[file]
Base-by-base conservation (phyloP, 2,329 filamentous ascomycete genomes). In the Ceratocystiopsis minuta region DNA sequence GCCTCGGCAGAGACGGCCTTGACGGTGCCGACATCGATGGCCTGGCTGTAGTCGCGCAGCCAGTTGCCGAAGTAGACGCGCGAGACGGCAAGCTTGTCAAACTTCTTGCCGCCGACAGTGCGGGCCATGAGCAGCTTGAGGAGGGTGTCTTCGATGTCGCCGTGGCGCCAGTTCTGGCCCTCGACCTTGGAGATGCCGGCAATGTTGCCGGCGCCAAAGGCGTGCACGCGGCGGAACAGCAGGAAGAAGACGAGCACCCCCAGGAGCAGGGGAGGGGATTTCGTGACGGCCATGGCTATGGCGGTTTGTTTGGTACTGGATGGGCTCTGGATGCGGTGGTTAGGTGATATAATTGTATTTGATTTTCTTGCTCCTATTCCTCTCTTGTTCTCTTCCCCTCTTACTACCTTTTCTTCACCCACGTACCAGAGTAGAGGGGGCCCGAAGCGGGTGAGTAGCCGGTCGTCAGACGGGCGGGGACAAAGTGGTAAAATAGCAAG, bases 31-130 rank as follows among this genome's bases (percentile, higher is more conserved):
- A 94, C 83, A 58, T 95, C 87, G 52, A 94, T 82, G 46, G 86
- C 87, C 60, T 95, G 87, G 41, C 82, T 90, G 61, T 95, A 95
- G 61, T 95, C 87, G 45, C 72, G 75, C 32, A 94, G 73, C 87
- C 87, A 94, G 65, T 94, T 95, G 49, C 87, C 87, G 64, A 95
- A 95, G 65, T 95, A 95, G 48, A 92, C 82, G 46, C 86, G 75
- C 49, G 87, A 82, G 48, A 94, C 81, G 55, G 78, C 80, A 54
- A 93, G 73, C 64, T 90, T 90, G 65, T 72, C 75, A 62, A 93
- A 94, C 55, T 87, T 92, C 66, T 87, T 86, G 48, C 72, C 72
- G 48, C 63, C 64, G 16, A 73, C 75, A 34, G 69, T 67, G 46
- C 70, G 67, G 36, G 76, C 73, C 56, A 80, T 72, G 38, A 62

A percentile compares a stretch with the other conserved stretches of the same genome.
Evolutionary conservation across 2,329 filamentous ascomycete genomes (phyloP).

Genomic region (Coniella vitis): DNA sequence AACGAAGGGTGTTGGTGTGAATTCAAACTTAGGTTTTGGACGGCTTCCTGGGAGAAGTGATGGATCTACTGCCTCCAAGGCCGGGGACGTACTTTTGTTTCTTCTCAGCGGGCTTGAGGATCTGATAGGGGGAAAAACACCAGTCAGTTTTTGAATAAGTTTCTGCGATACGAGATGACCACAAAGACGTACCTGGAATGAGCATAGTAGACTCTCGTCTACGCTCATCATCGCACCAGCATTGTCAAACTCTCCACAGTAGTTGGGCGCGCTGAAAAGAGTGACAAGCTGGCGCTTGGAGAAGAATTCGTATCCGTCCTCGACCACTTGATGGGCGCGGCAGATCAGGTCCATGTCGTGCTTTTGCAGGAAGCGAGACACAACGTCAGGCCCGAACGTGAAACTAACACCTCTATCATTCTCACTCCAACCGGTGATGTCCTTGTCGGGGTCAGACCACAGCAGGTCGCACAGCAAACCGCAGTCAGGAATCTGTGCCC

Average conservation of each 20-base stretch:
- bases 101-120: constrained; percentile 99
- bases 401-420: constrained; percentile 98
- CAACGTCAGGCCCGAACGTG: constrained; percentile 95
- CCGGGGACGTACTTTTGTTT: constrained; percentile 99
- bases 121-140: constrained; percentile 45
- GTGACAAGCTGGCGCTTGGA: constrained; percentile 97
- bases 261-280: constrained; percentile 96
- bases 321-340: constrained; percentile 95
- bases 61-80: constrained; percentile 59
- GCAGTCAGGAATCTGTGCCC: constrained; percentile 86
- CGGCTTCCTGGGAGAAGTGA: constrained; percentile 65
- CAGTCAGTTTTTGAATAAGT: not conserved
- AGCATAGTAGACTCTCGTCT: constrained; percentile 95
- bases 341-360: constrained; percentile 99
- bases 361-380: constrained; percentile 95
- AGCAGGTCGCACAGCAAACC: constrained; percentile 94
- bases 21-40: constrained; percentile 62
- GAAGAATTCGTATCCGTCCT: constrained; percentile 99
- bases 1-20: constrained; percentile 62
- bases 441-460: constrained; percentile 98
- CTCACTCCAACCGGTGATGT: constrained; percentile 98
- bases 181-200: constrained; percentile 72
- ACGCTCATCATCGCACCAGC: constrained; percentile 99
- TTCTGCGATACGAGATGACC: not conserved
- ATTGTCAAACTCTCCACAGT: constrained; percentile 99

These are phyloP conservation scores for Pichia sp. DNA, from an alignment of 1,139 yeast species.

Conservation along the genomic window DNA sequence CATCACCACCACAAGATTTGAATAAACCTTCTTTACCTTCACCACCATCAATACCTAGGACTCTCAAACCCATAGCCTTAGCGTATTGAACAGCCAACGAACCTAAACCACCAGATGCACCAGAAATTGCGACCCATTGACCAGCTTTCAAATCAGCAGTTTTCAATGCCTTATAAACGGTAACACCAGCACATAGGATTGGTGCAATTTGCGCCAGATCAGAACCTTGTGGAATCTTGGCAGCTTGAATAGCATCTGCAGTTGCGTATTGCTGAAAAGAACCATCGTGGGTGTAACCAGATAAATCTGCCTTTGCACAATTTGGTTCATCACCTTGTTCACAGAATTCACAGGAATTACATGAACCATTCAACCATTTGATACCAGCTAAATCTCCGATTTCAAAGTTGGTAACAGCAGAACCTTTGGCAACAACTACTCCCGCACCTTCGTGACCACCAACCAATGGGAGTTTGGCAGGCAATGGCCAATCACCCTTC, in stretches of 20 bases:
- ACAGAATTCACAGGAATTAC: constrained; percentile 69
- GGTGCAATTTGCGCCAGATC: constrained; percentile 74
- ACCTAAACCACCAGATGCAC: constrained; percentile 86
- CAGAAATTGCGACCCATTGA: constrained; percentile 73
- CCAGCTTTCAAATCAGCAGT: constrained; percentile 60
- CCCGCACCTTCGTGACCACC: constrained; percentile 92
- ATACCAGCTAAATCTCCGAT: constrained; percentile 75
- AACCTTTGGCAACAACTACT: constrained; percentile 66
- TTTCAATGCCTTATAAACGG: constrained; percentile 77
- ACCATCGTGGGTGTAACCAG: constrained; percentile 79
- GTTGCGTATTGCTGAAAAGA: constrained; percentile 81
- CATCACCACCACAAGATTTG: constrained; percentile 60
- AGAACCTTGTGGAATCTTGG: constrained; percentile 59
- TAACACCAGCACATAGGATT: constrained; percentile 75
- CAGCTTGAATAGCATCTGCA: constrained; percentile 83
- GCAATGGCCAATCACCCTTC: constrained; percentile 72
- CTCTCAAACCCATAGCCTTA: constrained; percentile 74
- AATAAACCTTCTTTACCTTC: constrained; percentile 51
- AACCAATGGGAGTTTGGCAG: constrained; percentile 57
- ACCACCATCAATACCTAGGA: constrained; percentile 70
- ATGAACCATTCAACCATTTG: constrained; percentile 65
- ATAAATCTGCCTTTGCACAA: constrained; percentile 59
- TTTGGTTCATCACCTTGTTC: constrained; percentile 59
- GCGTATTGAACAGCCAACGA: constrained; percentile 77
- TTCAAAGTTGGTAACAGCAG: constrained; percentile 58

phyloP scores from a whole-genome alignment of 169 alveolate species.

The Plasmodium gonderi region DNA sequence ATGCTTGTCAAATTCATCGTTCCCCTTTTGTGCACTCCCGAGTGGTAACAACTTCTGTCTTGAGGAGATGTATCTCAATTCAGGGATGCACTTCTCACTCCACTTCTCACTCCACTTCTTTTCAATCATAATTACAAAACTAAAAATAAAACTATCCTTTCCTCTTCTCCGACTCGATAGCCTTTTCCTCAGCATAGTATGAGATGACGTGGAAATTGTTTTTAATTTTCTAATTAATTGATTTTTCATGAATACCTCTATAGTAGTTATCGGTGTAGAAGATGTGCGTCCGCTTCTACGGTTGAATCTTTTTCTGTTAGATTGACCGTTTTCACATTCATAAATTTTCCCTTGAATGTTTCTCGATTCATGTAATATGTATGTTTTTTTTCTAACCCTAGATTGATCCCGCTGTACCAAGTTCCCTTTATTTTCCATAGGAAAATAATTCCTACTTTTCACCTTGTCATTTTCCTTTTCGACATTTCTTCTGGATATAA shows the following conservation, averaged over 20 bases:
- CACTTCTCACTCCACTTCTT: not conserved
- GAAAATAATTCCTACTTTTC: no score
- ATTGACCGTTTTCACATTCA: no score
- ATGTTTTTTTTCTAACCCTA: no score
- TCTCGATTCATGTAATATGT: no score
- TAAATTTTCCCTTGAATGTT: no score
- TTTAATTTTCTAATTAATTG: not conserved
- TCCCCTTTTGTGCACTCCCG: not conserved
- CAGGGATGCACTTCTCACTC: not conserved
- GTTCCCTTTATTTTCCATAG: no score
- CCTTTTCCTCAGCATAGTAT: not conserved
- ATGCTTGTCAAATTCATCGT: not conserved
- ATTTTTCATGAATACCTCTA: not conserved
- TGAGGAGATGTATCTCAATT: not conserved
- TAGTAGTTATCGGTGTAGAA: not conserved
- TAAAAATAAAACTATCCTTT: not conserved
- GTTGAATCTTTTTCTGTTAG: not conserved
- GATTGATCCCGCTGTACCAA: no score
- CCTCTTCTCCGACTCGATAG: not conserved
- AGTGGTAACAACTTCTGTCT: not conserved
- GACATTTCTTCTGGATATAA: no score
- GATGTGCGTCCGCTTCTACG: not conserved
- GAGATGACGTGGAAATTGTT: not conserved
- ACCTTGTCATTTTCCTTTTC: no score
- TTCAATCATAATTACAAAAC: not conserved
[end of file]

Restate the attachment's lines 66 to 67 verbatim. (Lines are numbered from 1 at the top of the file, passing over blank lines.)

- GCGTATTGAACAGCCAACGA: constrained; percentile 77
- TTCAAAGTTGGTAACAGCAG: constrained; percentile 58